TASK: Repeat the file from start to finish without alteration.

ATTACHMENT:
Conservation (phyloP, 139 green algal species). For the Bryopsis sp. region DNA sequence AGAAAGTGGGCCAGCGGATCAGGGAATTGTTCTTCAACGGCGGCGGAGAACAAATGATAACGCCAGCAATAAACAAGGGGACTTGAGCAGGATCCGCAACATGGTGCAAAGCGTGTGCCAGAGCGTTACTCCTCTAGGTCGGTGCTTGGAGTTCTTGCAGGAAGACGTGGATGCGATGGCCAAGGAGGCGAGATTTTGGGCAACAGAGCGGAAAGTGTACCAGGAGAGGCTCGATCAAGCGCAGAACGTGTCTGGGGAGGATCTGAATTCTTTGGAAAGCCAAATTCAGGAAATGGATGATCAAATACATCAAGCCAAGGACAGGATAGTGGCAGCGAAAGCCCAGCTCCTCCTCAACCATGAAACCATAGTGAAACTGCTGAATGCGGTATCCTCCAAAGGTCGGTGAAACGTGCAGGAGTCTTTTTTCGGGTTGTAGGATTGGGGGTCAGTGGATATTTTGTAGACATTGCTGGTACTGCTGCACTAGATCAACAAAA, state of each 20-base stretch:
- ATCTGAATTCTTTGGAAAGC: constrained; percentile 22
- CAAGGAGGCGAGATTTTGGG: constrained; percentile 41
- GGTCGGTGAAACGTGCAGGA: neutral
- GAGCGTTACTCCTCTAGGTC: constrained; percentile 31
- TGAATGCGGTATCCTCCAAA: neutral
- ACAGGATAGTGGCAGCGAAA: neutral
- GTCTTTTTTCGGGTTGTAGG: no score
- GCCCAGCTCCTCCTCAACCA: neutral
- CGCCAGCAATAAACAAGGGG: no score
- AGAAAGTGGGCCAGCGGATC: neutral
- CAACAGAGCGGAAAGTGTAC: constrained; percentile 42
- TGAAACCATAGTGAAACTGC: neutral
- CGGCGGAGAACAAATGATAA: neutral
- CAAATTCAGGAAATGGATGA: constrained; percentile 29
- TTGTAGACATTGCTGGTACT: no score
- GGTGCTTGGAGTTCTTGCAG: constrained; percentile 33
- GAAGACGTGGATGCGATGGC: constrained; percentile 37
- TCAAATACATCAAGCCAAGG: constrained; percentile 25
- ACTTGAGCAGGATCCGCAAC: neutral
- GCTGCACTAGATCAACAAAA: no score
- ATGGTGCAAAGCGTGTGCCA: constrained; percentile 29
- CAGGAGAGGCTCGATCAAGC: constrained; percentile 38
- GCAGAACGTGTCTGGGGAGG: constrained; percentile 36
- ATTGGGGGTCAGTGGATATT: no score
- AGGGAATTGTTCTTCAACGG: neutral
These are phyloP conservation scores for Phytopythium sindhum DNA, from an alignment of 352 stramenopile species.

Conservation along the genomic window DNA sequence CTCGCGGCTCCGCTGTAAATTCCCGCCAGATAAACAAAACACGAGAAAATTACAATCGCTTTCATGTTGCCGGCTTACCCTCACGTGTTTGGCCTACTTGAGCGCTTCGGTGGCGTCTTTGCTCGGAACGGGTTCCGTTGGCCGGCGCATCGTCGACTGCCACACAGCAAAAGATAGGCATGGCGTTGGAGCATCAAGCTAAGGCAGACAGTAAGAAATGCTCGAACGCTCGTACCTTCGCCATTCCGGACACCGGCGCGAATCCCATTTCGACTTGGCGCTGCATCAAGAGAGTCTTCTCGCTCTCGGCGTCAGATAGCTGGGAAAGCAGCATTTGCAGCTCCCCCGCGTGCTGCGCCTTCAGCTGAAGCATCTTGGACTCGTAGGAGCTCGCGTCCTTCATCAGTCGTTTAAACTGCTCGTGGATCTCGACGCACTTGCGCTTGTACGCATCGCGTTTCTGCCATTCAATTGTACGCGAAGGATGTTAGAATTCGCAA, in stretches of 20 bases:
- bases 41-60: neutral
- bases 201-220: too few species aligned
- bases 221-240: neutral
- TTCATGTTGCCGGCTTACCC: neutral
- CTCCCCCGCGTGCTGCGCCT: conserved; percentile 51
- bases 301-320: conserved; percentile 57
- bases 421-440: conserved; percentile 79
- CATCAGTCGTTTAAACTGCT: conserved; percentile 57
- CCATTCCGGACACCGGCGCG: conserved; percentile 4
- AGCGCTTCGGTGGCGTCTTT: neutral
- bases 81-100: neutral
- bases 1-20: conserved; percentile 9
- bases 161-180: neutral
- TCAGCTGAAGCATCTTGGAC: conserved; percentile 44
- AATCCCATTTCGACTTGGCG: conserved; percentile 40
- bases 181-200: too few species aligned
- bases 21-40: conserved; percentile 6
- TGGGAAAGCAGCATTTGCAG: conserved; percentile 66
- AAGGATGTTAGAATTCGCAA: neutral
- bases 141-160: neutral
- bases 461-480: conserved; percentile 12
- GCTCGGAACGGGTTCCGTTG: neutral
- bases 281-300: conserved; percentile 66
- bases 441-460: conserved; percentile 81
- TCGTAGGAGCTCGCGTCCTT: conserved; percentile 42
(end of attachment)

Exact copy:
Conservation (phyloP, 139 green algal species). For the Bryopsis sp. region DNA sequence AGAAAGTGGGCCAGCGGATCAGGGAATTGTTCTTCAACGGCGGCGGAGAACAAATGATAACGCCAGCAATAAACAAGGGGACTTGAGCAGGATCCGCAACATGGTGCAAAGCGTGTGCCAGAGCGTTACTCCTCTAGGTCGGTGCTTGGAGTTCTTGCAGGAAGACGTGGATGCGATGGCCAAGGAGGCGAGATTTTGGGCAACAGAGCGGAAAGTGTACCAGGAGAGGCTCGATCAAGCGCAGAACGTGTCTGGGGAGGATCTGAATTCTTTGGAAAGCCAAATTCAGGAAATGGATGATCAAATACATCAAGCCAAGGACAGGATAGTGGCAGCGAAAGCCCAGCTCCTCCTCAACCATGAAACCATAGTGAAACTGCTGAATGCGGTATCCTCCAAAGGTCGGTGAAACGTGCAGGAGTCTTTTTTCGGGTTGTAGGATTGGGGGTCAGTGGATATTTTGTAGACATTGCTGGTACTGCTGCACTAGATCAACAAAA, state of each 20-base stretch:
- ATCTGAATTCTTTGGAAAGC: constrained; percentile 22
- CAAGGAGGCGAGATTTTGGG: constrained; percentile 41
- GGTCGGTGAAACGTGCAGGA: neutral
- GAGCGTTACTCCTCTAGGTC: constrained; percentile 31
- TGAATGCGGTATCCTCCAAA: neutral
- ACAGGATAGTGGCAGCGAAA: neutral
- GTCTTTTTTCGGGTTGTAGG: no score
- GCCCAGCTCCTCCTCAACCA: neutral
- CGCCAGCAATAAACAAGGGG: no score
- AGAAAGTGGGCCAGCGGATC: neutral
- CAACAGAGCGGAAAGTGTAC: constrained; percentile 42
- TGAAACCATAGTGAAACTGC: neutral
- CGGCGGAGAACAAATGATAA: neutral
- CAAATTCAGGAAATGGATGA: constrained; percentile 29
- TTGTAGACATTGCTGGTACT: no score
- GGTGCTTGGAGTTCTTGCAG: constrained; percentile 33
- GAAGACGTGGATGCGATGGC: constrained; percentile 37
- TCAAATACATCAAGCCAAGG: constrained; percentile 25
- ACTTGAGCAGGATCCGCAAC: neutral
- GCTGCACTAGATCAACAAAA: no score
- ATGGTGCAAAGCGTGTGCCA: constrained; percentile 29
- CAGGAGAGGCTCGATCAAGC: constrained; percentile 38
- GCAGAACGTGTCTGGGGAGG: constrained; percentile 36
- ATTGGGGGTCAGTGGATATT: no score
- AGGGAATTGTTCTTCAACGG: neutral
These are phyloP conservation scores for Phytopythium sindhum DNA, from an alignment of 352 stramenopile species.

Conservation along the genomic window DNA sequence CTCGCGGCTCCGCTGTAAATTCCCGCCAGATAAACAAAACACGAGAAAATTACAATCGCTTTCATGTTGCCGGCTTACCCTCACGTGTTTGGCCTACTTGAGCGCTTCGGTGGCGTCTTTGCTCGGAACGGGTTCCGTTGGCCGGCGCATCGTCGACTGCCACACAGCAAAAGATAGGCATGGCGTTGGAGCATCAAGCTAAGGCAGACAGTAAGAAATGCTCGAACGCTCGTACCTTCGCCATTCCGGACACCGGCGCGAATCCCATTTCGACTTGGCGCTGCATCAAGAGAGTCTTCTCGCTCTCGGCGTCAGATAGCTGGGAAAGCAGCATTTGCAGCTCCCCCGCGTGCTGCGCCTTCAGCTGAAGCATCTTGGACTCGTAGGAGCTCGCGTCCTTCATCAGTCGTTTAAACTGCTCGTGGATCTCGACGCACTTGCGCTTGTACGCATCGCGTTTCTGCCATTCAATTGTACGCGAAGGATGTTAGAATTCGCAA, in stretches of 20 bases:
- bases 41-60: neutral
- bases 201-220: too few species aligned
- bases 221-240: neutral
- TTCATGTTGCCGGCTTACCC: neutral
- CTCCCCCGCGTGCTGCGCCT: conserved; percentile 51
- bases 301-320: conserved; percentile 57
- bases 421-440: conserved; percentile 79
- CATCAGTCGTTTAAACTGCT: conserved; percentile 57
- CCATTCCGGACACCGGCGCG: conserved; percentile 4
- AGCGCTTCGGTGGCGTCTTT: neutral
- bases 81-100: neutral
- bases 1-20: conserved; percentile 9
- bases 161-180: neutral
- TCAGCTGAAGCATCTTGGAC: conserved; percentile 44
- AATCCCATTTCGACTTGGCG: conserved; percentile 40
- bases 181-200: too few species aligned
- bases 21-40: conserved; percentile 6
- TGGGAAAGCAGCATTTGCAG: conserved; percentile 66
- AAGGATGTTAGAATTCGCAA: neutral
- bases 141-160: neutral
- bases 461-480: conserved; percentile 12
- GCTCGGAACGGGTTCCGTTG: neutral
- bases 281-300: conserved; percentile 66
- bases 441-460: conserved; percentile 81
- TCGTAGGAGCTCGCGTCCTT: conserved; percentile 42